Publication:
A systems engineering approach to allocate resources between protection and sensors for ground systems for offensive operations in an urban environment

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Authors
Foo, Ceying
Subjects
armor
mobility
ERA
APS
Armored Company Team
survivability
Advisors
Nelson, Douglas
Paulp, Eugene
Date of Issue
2014-09
Date
Sep-14
Publisher
Monterey, California: Naval Postgraduate School
Language
Abstract
This thesis describes the effects of using unconventional armor, such as explosive reactive armor, active protection systems, signature management measures, and additional sensing capability in the form of an unmanned aerial vehicle, to improve the survivability and performance of armored platforms in an urban environment during an offensive operation. Variations in the force structure of an armored unit are also examined. The variation in factors was performed using design of experiments, which generates combinations of different factors to be used in the modeling of the combat scenario using the Map Aware Non-Uniform Automata software. Regression analyses were performed on the results of the simulation using JMP Pro 10, and a combination of factors that were found to be significant were identified for further research and study. Partition tree analysis was also performed to identify the relative importance of the significant factor combinations with the identification of their respective thresholds. It was discovered that the thickness of conventional armor, the presence of explosive reactive armor, active protection systems, the mobility of the armored vehicles, and the presence a heavy force structure were important to the survivability and performance of the armored platforms. These insights are of importance to military commanders and planners.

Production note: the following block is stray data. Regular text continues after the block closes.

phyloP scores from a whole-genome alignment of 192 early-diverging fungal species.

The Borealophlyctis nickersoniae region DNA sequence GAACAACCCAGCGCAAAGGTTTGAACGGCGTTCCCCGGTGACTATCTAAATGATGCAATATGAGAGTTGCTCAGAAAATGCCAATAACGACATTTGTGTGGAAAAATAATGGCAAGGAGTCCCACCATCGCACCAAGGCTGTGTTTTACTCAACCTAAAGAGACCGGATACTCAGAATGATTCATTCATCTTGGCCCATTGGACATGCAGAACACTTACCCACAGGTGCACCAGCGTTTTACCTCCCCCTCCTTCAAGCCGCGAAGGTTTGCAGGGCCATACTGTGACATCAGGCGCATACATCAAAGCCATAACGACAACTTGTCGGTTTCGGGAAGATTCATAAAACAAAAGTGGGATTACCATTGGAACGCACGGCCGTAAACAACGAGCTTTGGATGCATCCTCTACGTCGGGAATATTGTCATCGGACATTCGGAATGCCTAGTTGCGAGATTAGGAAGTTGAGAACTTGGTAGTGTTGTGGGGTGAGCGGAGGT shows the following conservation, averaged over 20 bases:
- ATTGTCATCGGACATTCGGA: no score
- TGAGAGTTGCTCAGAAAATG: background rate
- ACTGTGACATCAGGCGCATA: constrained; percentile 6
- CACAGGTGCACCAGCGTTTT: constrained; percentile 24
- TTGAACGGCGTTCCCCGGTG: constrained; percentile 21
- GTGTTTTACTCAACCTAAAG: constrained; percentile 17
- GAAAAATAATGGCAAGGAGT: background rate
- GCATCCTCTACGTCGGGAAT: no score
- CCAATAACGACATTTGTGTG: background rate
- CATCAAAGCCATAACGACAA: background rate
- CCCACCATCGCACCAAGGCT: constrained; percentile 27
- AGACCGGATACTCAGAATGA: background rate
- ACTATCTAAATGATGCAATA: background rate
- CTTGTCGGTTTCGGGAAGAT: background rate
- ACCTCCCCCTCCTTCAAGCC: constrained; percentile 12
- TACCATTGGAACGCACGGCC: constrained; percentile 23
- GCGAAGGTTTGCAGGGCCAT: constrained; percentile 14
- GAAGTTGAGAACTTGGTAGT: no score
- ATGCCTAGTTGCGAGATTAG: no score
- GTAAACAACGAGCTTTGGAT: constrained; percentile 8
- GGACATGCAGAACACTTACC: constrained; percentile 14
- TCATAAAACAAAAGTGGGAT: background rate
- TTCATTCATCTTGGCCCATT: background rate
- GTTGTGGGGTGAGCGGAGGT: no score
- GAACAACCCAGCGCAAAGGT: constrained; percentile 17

Type
Thesis
Description
Series/Report No
Department
Systems Engineering (SE)
Other Units
Identifiers
NPS Report Number
Sponsors
Funder
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Citation
Distribution Statement
Approved for public release; distribution is unlimited.
Rights
This publication is a work of the U.S. Government as defined in Title 17, United States Code, Section 101. Copyright protection is not available for this work in the United States.
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